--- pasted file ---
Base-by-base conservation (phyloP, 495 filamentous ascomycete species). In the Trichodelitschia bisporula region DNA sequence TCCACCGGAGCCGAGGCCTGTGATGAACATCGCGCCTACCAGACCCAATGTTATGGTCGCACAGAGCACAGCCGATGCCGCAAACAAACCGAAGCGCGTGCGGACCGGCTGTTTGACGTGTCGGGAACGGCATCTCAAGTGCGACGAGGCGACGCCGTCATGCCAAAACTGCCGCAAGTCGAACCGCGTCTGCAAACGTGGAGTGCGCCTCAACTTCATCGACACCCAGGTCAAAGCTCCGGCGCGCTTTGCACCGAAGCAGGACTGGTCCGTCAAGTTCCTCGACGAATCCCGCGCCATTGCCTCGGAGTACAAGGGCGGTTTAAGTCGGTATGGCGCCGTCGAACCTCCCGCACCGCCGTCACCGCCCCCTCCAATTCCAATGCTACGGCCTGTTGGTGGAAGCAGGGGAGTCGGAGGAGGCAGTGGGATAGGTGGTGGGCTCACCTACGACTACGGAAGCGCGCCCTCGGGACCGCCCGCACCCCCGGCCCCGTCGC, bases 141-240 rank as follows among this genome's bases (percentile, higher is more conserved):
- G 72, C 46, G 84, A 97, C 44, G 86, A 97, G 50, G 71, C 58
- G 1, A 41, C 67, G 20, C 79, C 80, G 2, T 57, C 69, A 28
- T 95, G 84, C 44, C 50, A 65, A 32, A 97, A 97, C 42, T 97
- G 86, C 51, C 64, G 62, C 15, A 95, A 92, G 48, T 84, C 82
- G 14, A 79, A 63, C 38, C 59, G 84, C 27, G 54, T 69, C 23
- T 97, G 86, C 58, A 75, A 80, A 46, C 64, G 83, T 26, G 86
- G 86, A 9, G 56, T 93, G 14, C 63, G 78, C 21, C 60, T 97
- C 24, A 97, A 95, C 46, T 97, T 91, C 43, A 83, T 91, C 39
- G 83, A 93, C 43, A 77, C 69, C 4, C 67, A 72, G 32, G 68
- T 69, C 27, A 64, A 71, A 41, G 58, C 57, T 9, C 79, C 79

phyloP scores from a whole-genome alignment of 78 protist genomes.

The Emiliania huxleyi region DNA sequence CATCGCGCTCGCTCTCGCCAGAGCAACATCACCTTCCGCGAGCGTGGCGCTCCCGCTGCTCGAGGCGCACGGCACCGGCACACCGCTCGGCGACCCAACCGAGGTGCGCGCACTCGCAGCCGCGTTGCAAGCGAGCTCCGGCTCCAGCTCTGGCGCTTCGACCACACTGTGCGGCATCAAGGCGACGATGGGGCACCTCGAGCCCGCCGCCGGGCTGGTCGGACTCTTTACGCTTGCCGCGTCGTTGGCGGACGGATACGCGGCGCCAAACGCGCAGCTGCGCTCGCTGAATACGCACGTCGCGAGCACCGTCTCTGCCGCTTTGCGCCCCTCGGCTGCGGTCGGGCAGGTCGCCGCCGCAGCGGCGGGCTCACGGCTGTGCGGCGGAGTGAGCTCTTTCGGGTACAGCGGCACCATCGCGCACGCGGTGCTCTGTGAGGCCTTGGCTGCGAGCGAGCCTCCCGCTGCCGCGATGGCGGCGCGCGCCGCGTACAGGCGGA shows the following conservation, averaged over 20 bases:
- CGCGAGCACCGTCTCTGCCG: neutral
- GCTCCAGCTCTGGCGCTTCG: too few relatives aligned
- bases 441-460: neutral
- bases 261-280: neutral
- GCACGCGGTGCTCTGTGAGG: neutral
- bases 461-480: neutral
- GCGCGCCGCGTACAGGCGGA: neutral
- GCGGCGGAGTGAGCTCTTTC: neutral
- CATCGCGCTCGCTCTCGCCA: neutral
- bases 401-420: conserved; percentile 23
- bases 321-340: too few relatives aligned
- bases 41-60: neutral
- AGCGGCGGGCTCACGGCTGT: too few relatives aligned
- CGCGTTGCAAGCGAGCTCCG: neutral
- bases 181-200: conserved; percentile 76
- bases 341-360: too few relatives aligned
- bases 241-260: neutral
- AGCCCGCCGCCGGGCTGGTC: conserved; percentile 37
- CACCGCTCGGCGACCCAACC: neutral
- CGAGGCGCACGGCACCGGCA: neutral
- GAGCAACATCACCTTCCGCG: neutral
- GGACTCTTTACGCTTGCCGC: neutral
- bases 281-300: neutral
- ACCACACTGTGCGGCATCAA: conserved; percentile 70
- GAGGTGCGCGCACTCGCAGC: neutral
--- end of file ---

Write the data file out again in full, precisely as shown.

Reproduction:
Base-by-base conservation (phyloP, 495 filamentous ascomycete species). In the Trichodelitschia bisporula region DNA sequence TCCACCGGAGCCGAGGCCTGTGATGAACATCGCGCCTACCAGACCCAATGTTATGGTCGCACAGAGCACAGCCGATGCCGCAAACAAACCGAAGCGCGTGCGGACCGGCTGTTTGACGTGTCGGGAACGGCATCTCAAGTGCGACGAGGCGACGCCGTCATGCCAAAACTGCCGCAAGTCGAACCGCGTCTGCAAACGTGGAGTGCGCCTCAACTTCATCGACACCCAGGTCAAAGCTCCGGCGCGCTTTGCACCGAAGCAGGACTGGTCCGTCAAGTTCCTCGACGAATCCCGCGCCATTGCCTCGGAGTACAAGGGCGGTTTAAGTCGGTATGGCGCCGTCGAACCTCCCGCACCGCCGTCACCGCCCCCTCCAATTCCAATGCTACGGCCTGTTGGTGGAAGCAGGGGAGTCGGAGGAGGCAGTGGGATAGGTGGTGGGCTCACCTACGACTACGGAAGCGCGCCCTCGGGACCGCCCGCACCCCCGGCCCCGTCGC, bases 141-240 rank as follows among this genome's bases (percentile, higher is more conserved):
- G 72, C 46, G 84, A 97, C 44, G 86, A 97, G 50, G 71, C 58
- G 1, A 41, C 67, G 20, C 79, C 80, G 2, T 57, C 69, A 28
- T 95, G 84, C 44, C 50, A 65, A 32, A 97, A 97, C 42, T 97
- G 86, C 51, C 64, G 62, C 15, A 95, A 92, G 48, T 84, C 82
- G 14, A 79, A 63, C 38, C 59, G 84, C 27, G 54, T 69, C 23
- T 97, G 86, C 58, A 75, A 80, A 46, C 64, G 83, T 26, G 86
- G 86, A 9, G 56, T 93, G 14, C 63, G 78, C 21, C 60, T 97
- C 24, A 97, A 95, C 46, T 97, T 91, C 43, A 83, T 91, C 39
- G 83, A 93, C 43, A 77, C 69, C 4, C 67, A 72, G 32, G 68
- T 69, C 27, A 64, A 71, A 41, G 58, C 57, T 9, C 79, C 79

phyloP scores from a whole-genome alignment of 78 protist genomes.

The Emiliania huxleyi region DNA sequence CATCGCGCTCGCTCTCGCCAGAGCAACATCACCTTCCGCGAGCGTGGCGCTCCCGCTGCTCGAGGCGCACGGCACCGGCACACCGCTCGGCGACCCAACCGAGGTGCGCGCACTCGCAGCCGCGTTGCAAGCGAGCTCCGGCTCCAGCTCTGGCGCTTCGACCACACTGTGCGGCATCAAGGCGACGATGGGGCACCTCGAGCCCGCCGCCGGGCTGGTCGGACTCTTTACGCTTGCCGCGTCGTTGGCGGACGGATACGCGGCGCCAAACGCGCAGCTGCGCTCGCTGAATACGCACGTCGCGAGCACCGTCTCTGCCGCTTTGCGCCCCTCGGCTGCGGTCGGGCAGGTCGCCGCCGCAGCGGCGGGCTCACGGCTGTGCGGCGGAGTGAGCTCTTTCGGGTACAGCGGCACCATCGCGCACGCGGTGCTCTGTGAGGCCTTGGCTGCGAGCGAGCCTCCCGCTGCCGCGATGGCGGCGCGCGCCGCGTACAGGCGGA shows the following conservation, averaged over 20 bases:
- CGCGAGCACCGTCTCTGCCG: neutral
- GCTCCAGCTCTGGCGCTTCG: too few relatives aligned
- bases 441-460: neutral
- bases 261-280: neutral
- GCACGCGGTGCTCTGTGAGG: neutral
- bases 461-480: neutral
- GCGCGCCGCGTACAGGCGGA: neutral
- GCGGCGGAGTGAGCTCTTTC: neutral
- CATCGCGCTCGCTCTCGCCA: neutral
- bases 401-420: conserved; percentile 23
- bases 321-340: too few relatives aligned
- bases 41-60: neutral
- AGCGGCGGGCTCACGGCTGT: too few relatives aligned
- CGCGTTGCAAGCGAGCTCCG: neutral
- bases 181-200: conserved; percentile 76
- bases 341-360: too few relatives aligned
- bases 241-260: neutral
- AGCCCGCCGCCGGGCTGGTC: conserved; percentile 37
- CACCGCTCGGCGACCCAACC: neutral
- CGAGGCGCACGGCACCGGCA: neutral
- GAGCAACATCACCTTCCGCG: neutral
- GGACTCTTTACGCTTGCCGC: neutral
- bases 281-300: neutral
- ACCACACTGTGCGGCATCAA: conserved; percentile 70
- GAGGTGCGCGCACTCGCAGC: neutral